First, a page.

As simple as Chesterton’s Fence is as a principle, it teaches us an important lesson. Many of the problems we face in life occur when we intervene with systems without an awareness of what the consequences could be. We can easily forget that this applies to subtraction as much as to addition.
~ Shane Parrish from, https://fs.blog/2020/03/chestertons-fence/
I’m going to ‘fess up and say that I don’t recall ever hearing of “Chesterton’s Fence.” If you too just went, “who’s what?” then do check out that article.
That said, I’m nervously thinking everything about it—his fence, that article—seems obvious to me. Not simple, but obvious. Any time I find myself with such thinking, rather than stand on my megalomaniac soap box and yell at “those kids”, I instead begin searching for a clear reason for why I know, what I am claiming seems obvious.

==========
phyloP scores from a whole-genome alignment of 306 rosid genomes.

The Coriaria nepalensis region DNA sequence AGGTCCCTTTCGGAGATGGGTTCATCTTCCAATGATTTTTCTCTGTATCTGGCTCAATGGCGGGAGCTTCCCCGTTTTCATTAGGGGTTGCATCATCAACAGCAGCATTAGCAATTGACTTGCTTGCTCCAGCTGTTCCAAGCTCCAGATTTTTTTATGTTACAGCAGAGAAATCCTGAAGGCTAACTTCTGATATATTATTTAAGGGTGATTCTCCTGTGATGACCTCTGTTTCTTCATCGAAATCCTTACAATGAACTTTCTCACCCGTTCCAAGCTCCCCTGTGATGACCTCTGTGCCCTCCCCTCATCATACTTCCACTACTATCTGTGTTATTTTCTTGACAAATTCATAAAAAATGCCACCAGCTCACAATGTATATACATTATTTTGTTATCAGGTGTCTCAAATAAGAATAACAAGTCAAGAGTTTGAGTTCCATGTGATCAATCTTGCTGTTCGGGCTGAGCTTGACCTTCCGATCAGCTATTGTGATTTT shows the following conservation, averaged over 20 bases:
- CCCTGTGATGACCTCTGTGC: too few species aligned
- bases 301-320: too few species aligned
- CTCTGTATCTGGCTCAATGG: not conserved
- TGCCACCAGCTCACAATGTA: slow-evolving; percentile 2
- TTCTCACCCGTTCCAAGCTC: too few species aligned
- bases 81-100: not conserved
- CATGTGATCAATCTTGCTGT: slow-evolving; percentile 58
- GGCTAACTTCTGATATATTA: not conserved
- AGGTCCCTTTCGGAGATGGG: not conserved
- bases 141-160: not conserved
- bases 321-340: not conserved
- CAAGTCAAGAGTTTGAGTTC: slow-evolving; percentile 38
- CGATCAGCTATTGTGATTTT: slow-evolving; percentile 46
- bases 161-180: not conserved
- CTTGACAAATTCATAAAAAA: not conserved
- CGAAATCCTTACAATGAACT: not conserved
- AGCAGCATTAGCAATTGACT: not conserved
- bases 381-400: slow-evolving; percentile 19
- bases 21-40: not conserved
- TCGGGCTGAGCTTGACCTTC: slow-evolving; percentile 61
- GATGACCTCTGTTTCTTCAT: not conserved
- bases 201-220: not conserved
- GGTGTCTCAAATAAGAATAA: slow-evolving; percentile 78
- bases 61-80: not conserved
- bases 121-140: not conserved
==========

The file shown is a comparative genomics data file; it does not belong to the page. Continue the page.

In this case, the knowledge comes from learning systems thinking. Somewhere along my way I learned to think about everything as systems of things. I’m always trying to see how this thing is related to, dependent on, and causative of, some other things. Somewhere along my way I found Chesterton’s fence, (but the fence system didn’t include long-term planning for owner identification and so the fence I apparently found wasn’t labeled.)
If life is a game, how do you play it? The answer will have a huge impact on your choices, your satisfaction, and how you achieve success.
~ Shane Parrish from, https://fs.blog/2020/02/finite-and-infinite-games/